A walk through the old town of Hoi An. Hoi An sights, review, lots of photos, video
Hoi An Old Town, Vietnam
Hoi An is a city in central Vietnam, centuries ago it was a major trading center in Southeast Asia and an important port of the South China Sea, and now it is an open-air museum city where almost intact old buildings, 844 of them have historical value. Since 1999 Hoi An has been listed as a World Heritage Site by UNESCO. Hoi An is a model of a trading city in Southeast Asia in the 16th – 17th centuries , a city frozen in time .
On the streets of Hoi An. No people, because it is very hot I walk through the city you can say alone.
And Hoi An is also a city of colorful lanterns, which romantically decorated houses, cafes, restaurants, stores, trees and streets of the city
The lanterns are decorated streets and numerous cafes A huge variety of lanterns in Hoi An
Soon I will definitely write an article with all the useful information about Hoi An: how to get there, where to live, how to get around, where to eat and how much it all costs, but for now let’s just take a walk around the old town.
One of the temples in Hoi An City
The city of Hoi An is so extraordinary that you can walk around it endlessly. We lived in the old town for four days and I enjoyed every day leisurely walks through the sights of Hoi An.
A leisurely stroll through the old streets
The city of Hoi An is very small, and the old part of Hoi An generally can be walked around for a couple of hours, but it is very pleasant to walk here, even in spite of the heat of May at +40 It’s like in Lviv I can come back an infinite number of times: like already know every house, every coffee shop, every pub, but still come and every time you enjoy the atmosphere, leisurely stroll and great food.
The cost of visiting the sights of Hoi An
Before proceeding to walk through the old town of Hoi An, it is necessary to buy tickets to visit attractions: some old houses, temples, meeting halls, communities, workshops, etc. There are a total of twenty-two paid attractions in the old town.
Tickets are sold at booths like these and at the information center. There are several around the old town.
You need tickets to visit some of the sights in Hoine
A set of tickets to visit any 5 attractions costs 120,000 dong (~ $6) . One ticket is cut off when you visit.
The ticket entitles you to visit 5 of the 22 paid attractions in the old city
Be sure to get a map-scheme of the old city. You will not get lost in the city, but with the map at least it will be more or less clear which house is a museum and which is just a store or a gallery .
Map of the old town sightseeing map Walking around Hoi An often think: is it a museum, temple, apartment building or a store? And it turns out that in the house behind the beautiful arch is an art gallery
Just noticed that the tickets say that the ticket is valid for 24 hours . But there is no date on the ticket itself, and I used the ticket all three days At first, we got a little excited and bought a ticket for each of the 5 sights. In the end, Lesha refused to walk with me in the 40-degree heat and sat out the afternoon in a hotel room, so I got all 10 tickets! But I have to say that I still had 3 tickets out of 10, which means I only visited 7 paid attractions in Hoi An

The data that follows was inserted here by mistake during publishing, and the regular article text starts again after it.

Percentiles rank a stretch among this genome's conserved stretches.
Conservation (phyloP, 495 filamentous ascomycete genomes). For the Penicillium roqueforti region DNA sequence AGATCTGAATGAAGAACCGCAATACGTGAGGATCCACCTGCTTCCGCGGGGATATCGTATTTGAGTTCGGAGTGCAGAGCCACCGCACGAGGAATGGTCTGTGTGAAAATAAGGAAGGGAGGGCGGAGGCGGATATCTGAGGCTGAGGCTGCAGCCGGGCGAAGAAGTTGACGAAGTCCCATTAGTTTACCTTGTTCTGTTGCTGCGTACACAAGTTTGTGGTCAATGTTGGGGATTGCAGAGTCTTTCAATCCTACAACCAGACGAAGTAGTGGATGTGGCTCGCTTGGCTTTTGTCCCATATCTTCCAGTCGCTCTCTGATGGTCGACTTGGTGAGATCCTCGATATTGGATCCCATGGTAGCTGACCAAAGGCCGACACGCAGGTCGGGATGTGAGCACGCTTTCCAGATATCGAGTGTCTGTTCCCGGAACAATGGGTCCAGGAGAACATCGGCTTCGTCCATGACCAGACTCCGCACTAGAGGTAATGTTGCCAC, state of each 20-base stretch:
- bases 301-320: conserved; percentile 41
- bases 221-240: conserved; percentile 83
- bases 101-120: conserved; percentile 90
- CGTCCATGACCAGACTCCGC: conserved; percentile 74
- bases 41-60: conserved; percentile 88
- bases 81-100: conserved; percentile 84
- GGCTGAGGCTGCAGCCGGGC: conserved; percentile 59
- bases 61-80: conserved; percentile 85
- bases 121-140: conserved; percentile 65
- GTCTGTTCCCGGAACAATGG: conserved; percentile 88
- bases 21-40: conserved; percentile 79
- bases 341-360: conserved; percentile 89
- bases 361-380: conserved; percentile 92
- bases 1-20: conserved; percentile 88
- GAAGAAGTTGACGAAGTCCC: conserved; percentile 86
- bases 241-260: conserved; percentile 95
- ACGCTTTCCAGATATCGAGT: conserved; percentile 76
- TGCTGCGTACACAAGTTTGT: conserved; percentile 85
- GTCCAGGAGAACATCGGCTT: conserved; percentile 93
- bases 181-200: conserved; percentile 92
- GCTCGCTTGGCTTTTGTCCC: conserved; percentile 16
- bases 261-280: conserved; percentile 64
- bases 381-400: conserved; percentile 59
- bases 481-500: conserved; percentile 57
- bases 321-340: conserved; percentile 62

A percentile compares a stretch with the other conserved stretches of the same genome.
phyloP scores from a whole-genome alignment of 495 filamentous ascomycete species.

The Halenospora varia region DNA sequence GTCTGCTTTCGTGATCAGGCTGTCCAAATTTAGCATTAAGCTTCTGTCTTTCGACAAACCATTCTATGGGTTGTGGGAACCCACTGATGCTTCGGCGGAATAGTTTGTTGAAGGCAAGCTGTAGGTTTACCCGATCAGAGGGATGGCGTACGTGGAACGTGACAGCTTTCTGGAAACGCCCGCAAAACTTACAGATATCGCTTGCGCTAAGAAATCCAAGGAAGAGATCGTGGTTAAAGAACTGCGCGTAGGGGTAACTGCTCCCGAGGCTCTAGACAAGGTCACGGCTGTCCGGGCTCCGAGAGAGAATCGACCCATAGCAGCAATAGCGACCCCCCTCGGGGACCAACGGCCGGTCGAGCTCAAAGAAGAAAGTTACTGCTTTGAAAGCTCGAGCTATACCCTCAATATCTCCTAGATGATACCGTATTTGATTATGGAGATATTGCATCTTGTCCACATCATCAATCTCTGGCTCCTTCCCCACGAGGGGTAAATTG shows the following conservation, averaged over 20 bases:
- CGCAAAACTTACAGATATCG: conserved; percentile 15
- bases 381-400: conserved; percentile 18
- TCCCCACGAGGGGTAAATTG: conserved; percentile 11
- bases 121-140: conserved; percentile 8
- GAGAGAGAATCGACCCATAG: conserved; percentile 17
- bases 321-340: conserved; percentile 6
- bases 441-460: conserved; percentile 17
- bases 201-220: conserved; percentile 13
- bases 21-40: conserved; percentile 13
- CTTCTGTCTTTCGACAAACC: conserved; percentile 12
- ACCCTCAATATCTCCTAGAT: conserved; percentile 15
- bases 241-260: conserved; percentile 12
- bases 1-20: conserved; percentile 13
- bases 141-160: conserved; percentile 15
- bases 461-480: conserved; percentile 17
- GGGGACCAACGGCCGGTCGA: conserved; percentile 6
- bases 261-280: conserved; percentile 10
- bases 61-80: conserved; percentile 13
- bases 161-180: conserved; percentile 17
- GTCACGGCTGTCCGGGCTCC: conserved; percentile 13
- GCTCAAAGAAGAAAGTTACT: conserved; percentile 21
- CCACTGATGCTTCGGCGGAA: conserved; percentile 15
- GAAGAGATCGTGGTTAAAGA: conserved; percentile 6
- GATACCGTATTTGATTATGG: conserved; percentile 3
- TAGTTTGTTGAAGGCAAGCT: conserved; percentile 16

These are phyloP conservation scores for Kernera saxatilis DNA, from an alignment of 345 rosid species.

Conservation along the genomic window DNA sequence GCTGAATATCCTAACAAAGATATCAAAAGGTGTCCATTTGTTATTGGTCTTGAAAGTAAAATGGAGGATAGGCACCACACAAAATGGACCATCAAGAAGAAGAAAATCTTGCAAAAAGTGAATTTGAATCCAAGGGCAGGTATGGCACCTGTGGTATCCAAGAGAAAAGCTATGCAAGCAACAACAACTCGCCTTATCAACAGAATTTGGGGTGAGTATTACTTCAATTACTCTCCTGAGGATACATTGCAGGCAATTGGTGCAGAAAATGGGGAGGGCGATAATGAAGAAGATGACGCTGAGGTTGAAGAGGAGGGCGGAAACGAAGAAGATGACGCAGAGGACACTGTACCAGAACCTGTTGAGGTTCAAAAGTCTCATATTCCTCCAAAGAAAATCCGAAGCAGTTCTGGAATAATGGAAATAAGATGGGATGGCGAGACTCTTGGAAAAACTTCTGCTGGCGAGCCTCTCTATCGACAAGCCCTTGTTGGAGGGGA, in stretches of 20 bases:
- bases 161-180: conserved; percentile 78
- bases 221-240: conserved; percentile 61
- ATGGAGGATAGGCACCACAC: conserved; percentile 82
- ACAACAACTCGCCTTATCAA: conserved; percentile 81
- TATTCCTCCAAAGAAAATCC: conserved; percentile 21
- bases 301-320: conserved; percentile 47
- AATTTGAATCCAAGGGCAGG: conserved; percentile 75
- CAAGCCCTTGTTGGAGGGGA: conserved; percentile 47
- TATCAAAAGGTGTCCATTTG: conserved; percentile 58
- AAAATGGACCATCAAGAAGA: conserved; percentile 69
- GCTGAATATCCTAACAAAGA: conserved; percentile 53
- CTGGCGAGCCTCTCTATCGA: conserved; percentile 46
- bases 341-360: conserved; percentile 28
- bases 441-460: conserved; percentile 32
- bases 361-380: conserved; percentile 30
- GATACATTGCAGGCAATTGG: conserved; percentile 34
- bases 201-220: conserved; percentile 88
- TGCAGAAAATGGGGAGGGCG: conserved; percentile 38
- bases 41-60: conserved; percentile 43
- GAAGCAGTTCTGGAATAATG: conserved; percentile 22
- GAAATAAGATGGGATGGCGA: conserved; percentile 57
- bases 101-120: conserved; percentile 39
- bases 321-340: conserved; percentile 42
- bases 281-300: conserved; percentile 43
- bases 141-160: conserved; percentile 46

Sightseeing in Hoi An.
The thing is, all the houses and temples in the old town are very similar. If you, like me, are not particularly versed in architecture, then of course there is no point in visiting all 22 paid attractions in Hoi An. It is better to just walk around the city, and even better – to sit in a cafe and drink cold coffee or beer and watch the tourists But let’s not get ahead of ourselves, about the delicious food and drink I will tell the next article.
How nice to sit in such nice, cozy and romantic cafes, take your time drinking coffee-beer-cocktails and watching the passersby
No matter where you live, but walking through the old part of the city you will definitely come to the Japanese Bridge. The Japanese covered bridge is a symbol of Hoi An and is even depicted on the city’s coat of arms.
The Japanese Bridge is a symbol of Hoi An Japanese bridge is depicted on the city’s coat of arms.
The Japanese bridge was built by Japanese residents of Hoi An in 1593 to connect the two trading quarters: Japanese and Chinese. The Japanese bridge is not over the river Thubong, but over a small stream.
Japanese bridge connected the two shopping areas: Japanese and Chinese
Vietnamese are big fans of all sorts of legends and, of course, with the symbol of Hoi An – Japanese Bridge legend. It is a legend about a terrible huge monster that once lived in this world. The monster was so huge that his head was in India, the tail in Japan and the body in Vietnam. When the monster began to move, all sorts of cataclysmic events occurred in Vietnam: hurricanes, typhoons, earthquakes. People decided to destroy the monster, building a bridge in its weakest point. Now on the bridge is an altar for the prayer service.
Japanese bridge in the evening illumination
There is a toll to cross the Japanese bridge (one of the tickets is torn off). But don’t worry, the other part of the old town of Hoi An can also be accessed by a small bridge nearby Because at first I thought that every time you walk back and forth you have to pay to get in
There’s a toll to get across the old bridge But there’s a small bridge nearby that you can walk from one block to the other completely free of charge
Quan Cong Temple
The oldest functioning temple in Hoi An, Quan Cong Temple (Quan Cong ) was built by the Chinese in 1653. The temple is quite small, not even sure if it is worth spending a ticket.
Quan Cong Temple Inside the Temple of Quan Cong
This most ancient temple is located in front of the central market, next to the Minh Huong Communal house (1820). The house was the Minh Huong communal house where the members of the community met. The Minh Huong community still lives in Hoi An.